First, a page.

PART II: Why Biblical Context Matters


This was first published on April 16, 2015

This is what we have to work with. Note that I am only using ‘classical’ Western Civilization and leaving out references to other parts of the world. I am doing this for a reason, primarily to emphasize exactly what would have influenced the ancient Hebrews, when and where.

3500 BC: Egyptian calendar
3300 BC: Bronze Age begins in the Near East
3300 BC: Newgrange Ireland
3300 BC: Hakra Phase of the Indus Valley Civilization begins in the Indian Sub-continent.
3300-3000 BC: Saflieni phase in Maltese prehistory
3200 BC: Cycladic civilization in Greece
3200 BC: Norte Chico civilization begins in PeruScreen Shot 2015-04-14 at 11.16.24 PM
3200 BC: Rise of Proto-Elamite Civilization in Iran
3100 BC: Skara Brae Scotland
3100 BC: First dynasty of Egypt
c. 3000 BC: Sumerian cuneiform writing system.
c. 3000 BC: Stonehenge construction begins. In its first version, it consisted of a circular ditch and bank, with 56 wooden posts.
c. 3000 BC: Cucuteni-Trypillian culture in Romania and the Ukraine
3000 BC: Jiroft civilization begins in Iran
3000 BC: First known use of papyrus by Egyptians
2700 BC: Minoan Civilization ancient palace city Knossos reach 80,000 inhabitants
2700 BC: Rise of Elam in Iran
2700 BC: The Old Kingdom begins in Egypt
2600 BC: Oldest known surviving literature: Sumerian texts from Abu Salabikh, including the Instructions of Shuruppak and the Kesh temple hymn.
2560 BC: King Khufu completes the Great Pyramid of Giza.
2500 BC: The mammoth goes extinct.
2200 -2100 BC: 4.2 kiloyear event: a severe aridification phase, likely connected to a Bond event, which was registered throughout most North Africa, Middle East and continental North America. Related droughts very likely caused the collapse of the Old Kingdom in Egypt and of the Akkadian Empire in Mesopotamia.
2200 BC: completion of Stonehenge.
2000 BC: Domestication of the horse
1800 BC: alphabetic writing emerges
1600 BC: Minoan civilization on Crete is destroyed by the Minoan eruption of Santorini island.
1600 BC: Mycenaean Greece
1600 BC: Beginning of Hittite dominance of the Eastern Mediterranean region
1200-1150 BC: Bronze Age collapse in Southwestern Asia and in the Eastern Mediterranean region. This period is also the setting of the Iliad and the Odyssey epic poems (which were composed about four centuries later).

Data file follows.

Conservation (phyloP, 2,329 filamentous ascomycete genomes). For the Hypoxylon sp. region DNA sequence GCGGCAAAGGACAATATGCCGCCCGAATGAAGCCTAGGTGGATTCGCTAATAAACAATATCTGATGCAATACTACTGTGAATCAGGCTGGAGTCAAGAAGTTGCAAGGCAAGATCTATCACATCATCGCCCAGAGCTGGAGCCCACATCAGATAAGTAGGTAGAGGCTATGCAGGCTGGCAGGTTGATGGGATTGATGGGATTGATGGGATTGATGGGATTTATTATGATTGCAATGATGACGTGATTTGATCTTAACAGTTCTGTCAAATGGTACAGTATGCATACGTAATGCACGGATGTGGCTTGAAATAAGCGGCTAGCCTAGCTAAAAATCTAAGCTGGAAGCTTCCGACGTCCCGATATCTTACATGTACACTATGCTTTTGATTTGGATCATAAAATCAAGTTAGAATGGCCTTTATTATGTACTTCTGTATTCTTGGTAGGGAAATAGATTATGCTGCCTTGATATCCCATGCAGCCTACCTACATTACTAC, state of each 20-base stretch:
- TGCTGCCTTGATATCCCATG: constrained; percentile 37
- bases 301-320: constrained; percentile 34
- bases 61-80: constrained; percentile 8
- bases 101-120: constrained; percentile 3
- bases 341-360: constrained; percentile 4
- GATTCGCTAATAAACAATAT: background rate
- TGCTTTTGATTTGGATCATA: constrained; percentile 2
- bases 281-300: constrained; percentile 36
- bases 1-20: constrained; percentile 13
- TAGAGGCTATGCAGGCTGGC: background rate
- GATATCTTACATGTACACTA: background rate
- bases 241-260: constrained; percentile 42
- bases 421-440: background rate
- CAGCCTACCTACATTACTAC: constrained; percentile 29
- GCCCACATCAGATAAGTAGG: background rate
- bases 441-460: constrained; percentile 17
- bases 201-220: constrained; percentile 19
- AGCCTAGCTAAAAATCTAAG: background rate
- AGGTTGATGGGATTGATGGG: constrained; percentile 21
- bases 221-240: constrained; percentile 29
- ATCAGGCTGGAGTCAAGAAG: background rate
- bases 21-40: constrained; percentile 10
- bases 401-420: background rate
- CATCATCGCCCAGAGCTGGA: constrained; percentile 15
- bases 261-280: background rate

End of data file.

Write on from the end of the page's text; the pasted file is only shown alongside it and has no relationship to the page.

c. 1180 BC: Disintegration of Hittite Empire
1100 BC: Use of Iron spreads.
1020 to 930 BC: The beginning of the Kingdom of Israel (united monarchy) occurred sometime between these dates
890 BC: Approximate date for the composition of the Iliad and the Odyssey
800 BC: Rise of Greek city-states
776 BC: First recorded Olympic Games.
753 BC: Founding of Rome (traditional date)
745 BC: Tiglath-Pileser III becomes the new king of Assyria. With time he conquers neighboring countries and turns Assyria into an empire.
728 BC: Rise of the Median Empire.
653 BC: Rise of Persian Empire.
612 BC: An alliance between the Babylonians, Medes, and Scythians succeeds in destroying Nineveh and causing subsequent fall of the Assyrian empire.
586 BC: Destruction of the First Temple in Jerusalem (Solomon’s Temple) by the Babylonians.
550 BC: Foundation of the Persian Empire by Cyrus the Great.
549 BC: Mahavira, founder of Jainism is born.
546 BC: Cyrus the Great overthrows Croesus King of Lydia.
539 BC: The Fall of the Babylonian Empire and liberation of the Jews by Cyrus the Great.
529 BC: Death of Cyrus
525 BC: Cambyses II of Persia conquers Egypt.
c. 512 BC: Darius I (Darius the Great) of Persia, subjugates eastern Thrace, Macedonia submits voluntarily, and annexes Libya, Persian Empire at largest extent.
509 BC: Expulsion of the last King of Rome, founding of Roman Republic (traditional date).
508 BC: Democracy instituted at Athens
c. 500 BC: completion of Euclid’s Elements
499 BC: King Aristagoras of Miletus incites all of Hellenic Asia Minor to rebel against the Persian Empire, beginning the Greco-Persian Wars.
490 BC: Greek city-states defeat Persian invasion at Battle of Marathon
480 BC: Persian invasion of Greece by Xerxes; Battles of Thermopylae and Salamis
470/469 BC: Birth of Socrates
465 BC: Murder of Xerxes
458 BC: The Oresteia by Aeschylus, the only surviving trilogy of ancient Greek plays, is performed.
449 BC: The Greco-Persian Wars end.
447 BC: Building of the Parthenon at Athens started
432 BC: Construction of the Parthenon is completed
431 BC: Beginning of the Peloponnesian war between the Greek city-states
429 BC: Sophocles’s play Oedipus the King is first performed
427 BC: Birth of Plato